During my 26-year tenure in the Regional Narcotics Unit (renu), I have observed many changes in drug trafficking trends. During the 1980's powder cocaine emerged as the drug of choice in Cincinnati



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Chair Butler, Vice Chair Manning, Ranking Member Stinziano, and members of the House Judiciary Committee, thank you for the opportunity to be here today to address the heroin epidemic affecting communities throughout the State of Ohio.
During my 26-year tenure in the Regional Narcotics Unit (RENU), I have observed many changes in drug trafficking trends. During the 1980's powder cocaine emerged as the drug of choice in Cincinnati. Ten years later, crack cocaine dominated the drug-addicted population, resulting in a surge of crime throughout Hamilton County. Although drugs such as methamphetamine, L.S.D., and M.D.M.A, developed a presence in the community; cocaine, both in powder and crack form, dominated the drug trade for years. During my 40 years as a law enforcement officer, I have seen drug trafficking and drug abuse ruin many lives, but I have never seen a drug deadlier than heroin.
In Hamilton County, the statistics regarding heroin are alarming to say the least. 2014 proved to be the deadliest year ever for drug over doses in Hamilton County, with a total of 298 accidental overdoses. Of those overdoses, 177 of those deaths tested positive for heroin, which is the highest ever. Like all drug enforcement commanders, I was faced with addressing this problem as it progressed over the last few years. Accordingly, RENU agents focused efforts towards investigating organizations responsible for distribution of heroin throughout the Greater Cincinnati, Hamilton County, Ohio area. As a result, RENU heroin seizures have increased 740% during the last three years.
As RENU commander, I work closely with my management team, as well as the Hamilton County Prosecutor's Office to develop strategies and resources that enable RENU agents to effectively disrupt the distribution of heroin in Hamilton County. In addition to providing agents with the latest equipment and training, developing investigative strategy using the law is one of the most valuable resources in combatting heroin organizations.
A strategy common to any investigation involving a criminal organization is to obtain cooperation from one or more organization members against upper level members of the organization hierarchy. It has been my experience that the greatest incentive for a drug trafficker to cooperate with law enforcement is when the potential for facing a Major Drug Offender (M.D.O) specification exists. Cooperation by mid level traffickers against source of supply members results in the disruption of the organization, as well as the disruption of the distribution of drugs throughout Hamilton County, Ohio.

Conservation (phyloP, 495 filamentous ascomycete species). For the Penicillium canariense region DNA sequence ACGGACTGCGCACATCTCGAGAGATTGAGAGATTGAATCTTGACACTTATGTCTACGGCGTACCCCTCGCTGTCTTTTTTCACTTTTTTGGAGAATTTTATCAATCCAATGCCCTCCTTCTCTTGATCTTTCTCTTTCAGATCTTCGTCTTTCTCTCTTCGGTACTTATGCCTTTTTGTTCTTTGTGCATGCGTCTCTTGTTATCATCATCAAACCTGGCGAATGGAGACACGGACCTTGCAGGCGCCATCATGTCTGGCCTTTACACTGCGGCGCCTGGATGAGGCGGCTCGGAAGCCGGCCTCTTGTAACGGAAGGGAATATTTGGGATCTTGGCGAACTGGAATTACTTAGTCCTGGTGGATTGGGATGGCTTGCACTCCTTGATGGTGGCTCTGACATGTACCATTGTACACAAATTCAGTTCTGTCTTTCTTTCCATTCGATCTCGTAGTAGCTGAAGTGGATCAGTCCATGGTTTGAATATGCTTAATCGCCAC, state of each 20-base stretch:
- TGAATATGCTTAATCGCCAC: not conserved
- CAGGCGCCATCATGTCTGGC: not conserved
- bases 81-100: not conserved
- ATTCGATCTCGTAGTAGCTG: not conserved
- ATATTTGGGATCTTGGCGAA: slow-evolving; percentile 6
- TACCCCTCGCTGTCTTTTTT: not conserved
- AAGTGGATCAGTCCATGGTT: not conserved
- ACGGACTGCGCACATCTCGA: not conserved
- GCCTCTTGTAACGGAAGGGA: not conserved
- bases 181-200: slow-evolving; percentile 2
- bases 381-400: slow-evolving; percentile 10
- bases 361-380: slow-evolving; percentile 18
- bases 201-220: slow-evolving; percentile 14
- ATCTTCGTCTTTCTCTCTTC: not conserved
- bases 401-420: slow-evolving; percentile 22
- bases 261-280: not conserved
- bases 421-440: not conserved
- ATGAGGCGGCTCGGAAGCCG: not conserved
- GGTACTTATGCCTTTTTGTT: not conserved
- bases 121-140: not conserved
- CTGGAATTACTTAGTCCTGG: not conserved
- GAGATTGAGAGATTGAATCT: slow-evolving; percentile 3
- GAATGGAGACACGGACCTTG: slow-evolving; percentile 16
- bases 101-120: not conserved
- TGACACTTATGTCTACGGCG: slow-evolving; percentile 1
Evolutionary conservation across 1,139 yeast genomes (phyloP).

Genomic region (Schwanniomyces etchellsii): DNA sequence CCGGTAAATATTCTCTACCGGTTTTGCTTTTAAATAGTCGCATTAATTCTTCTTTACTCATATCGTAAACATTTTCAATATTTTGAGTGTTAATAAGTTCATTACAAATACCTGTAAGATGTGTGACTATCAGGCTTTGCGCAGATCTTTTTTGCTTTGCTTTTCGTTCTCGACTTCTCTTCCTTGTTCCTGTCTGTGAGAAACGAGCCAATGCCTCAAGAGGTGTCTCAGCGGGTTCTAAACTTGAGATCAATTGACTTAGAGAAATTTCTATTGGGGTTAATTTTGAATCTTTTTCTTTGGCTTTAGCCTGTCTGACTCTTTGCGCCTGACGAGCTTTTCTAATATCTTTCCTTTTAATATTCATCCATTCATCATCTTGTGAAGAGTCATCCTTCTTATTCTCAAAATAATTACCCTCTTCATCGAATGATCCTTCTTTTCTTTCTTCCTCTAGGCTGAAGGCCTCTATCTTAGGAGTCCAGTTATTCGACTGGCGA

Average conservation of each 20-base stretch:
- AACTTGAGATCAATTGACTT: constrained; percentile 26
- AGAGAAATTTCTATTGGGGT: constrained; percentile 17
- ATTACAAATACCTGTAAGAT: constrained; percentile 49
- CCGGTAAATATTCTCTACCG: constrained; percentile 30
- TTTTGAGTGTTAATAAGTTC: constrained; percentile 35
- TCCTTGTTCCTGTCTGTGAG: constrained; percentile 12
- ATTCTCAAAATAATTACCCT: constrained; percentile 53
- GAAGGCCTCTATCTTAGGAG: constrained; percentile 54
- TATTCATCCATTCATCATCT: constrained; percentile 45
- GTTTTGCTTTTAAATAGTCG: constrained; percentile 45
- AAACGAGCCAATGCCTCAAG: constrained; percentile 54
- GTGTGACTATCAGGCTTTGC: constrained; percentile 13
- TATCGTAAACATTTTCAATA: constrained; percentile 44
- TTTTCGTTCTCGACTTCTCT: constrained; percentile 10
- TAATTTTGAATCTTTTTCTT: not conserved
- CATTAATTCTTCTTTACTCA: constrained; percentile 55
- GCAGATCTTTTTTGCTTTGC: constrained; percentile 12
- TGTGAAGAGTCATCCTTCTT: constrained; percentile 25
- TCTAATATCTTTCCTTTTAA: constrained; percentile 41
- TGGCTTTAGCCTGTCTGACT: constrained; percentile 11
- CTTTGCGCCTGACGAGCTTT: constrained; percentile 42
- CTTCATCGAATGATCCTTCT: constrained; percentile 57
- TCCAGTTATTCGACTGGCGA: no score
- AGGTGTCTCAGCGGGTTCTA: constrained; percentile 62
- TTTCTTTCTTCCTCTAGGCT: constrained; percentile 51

As the law currently exists, it does not adequately correspond with the amounts of heroin a mid level drug trafficker possesses when engaged in distribution. Hundreds of RENU investigations have revealed that organizations distribute smaller amounts than previously seen with cocaine. The local traffickers engaged in sourcing heroin to street level traffickers commonly acquire three to five ounces (84 grams to 140 grams) of heroin at any given time. Therefore, most local heroin traffickers never reach the threshold to face a M.D.O. specification, currently 250 grams of heroin. It is more common for out of state sources of supply to reach the current M.D.O. threshold. Considering most heroin overdoses occur ingesting small amounts (typically one gram or less), local mid level traffickers possess enough heroin to cause dozens of accidental overdoses. Additionally, it is at the mid level trafficker level where adulterants are added to the heroin to increase the overall amount of heroin, as well as the profit margin for the trafficker.
The Hamilton County Coroner's Lab has identified the presence of fentanyl in a number of overdose deaths. Fentanyl is an opioid that is used as part of anesthesia to prevent pain after medical procedures. RENU investigations have revealed that heroin traffickers commonly use this substance as an adulterant not only to increase the overall amount of heroin for distribution, but also to increase the potency of the heroin. A recent RENU investigation revealed that an accidental overdose occurred with less than one gram of heroin containing Fentanyl. The trafficker responsible for providing the decedent with the fentanyl-laced heroin has been identified as a mid level trafficker, not capable of acquiring enough heroin to reach the M.D.O. threshold for possession.
In my opinion, lowering the threshold for the M.D.O. specification for heroin poses no risk of drug addicted individuals receiving such a sentence. My experience has been that mid level traffickers rarely abuse the heroin that they sell. In fact, heroin traffickers commonly utilize drug-addicted individuals, known as "testers" to determine the potency of the drug. I can tell you that every heroin investigation I have conducted or supervised has repeatedly shown that those suffering from heroin addiction possess no more than a few grams of heroin at any one time, while those individuals involved in the distribution of heroin possess multi-ounce quantities.
For these reasons, I strongly believe that lowering the threshold for the Major Drug Offender Specification for heroin to at least 100 grams will provide law enforcement, prosecutors and judges with the ability to abate the growing heroin epidemic throughout Ohio. As a member of a community affected by this heroin epidemic, as well as the commander of the Hamilton County Sheriff's Office Regional Narcotics Unit, I am in full support of HB 171.


Lt. Brad Winall
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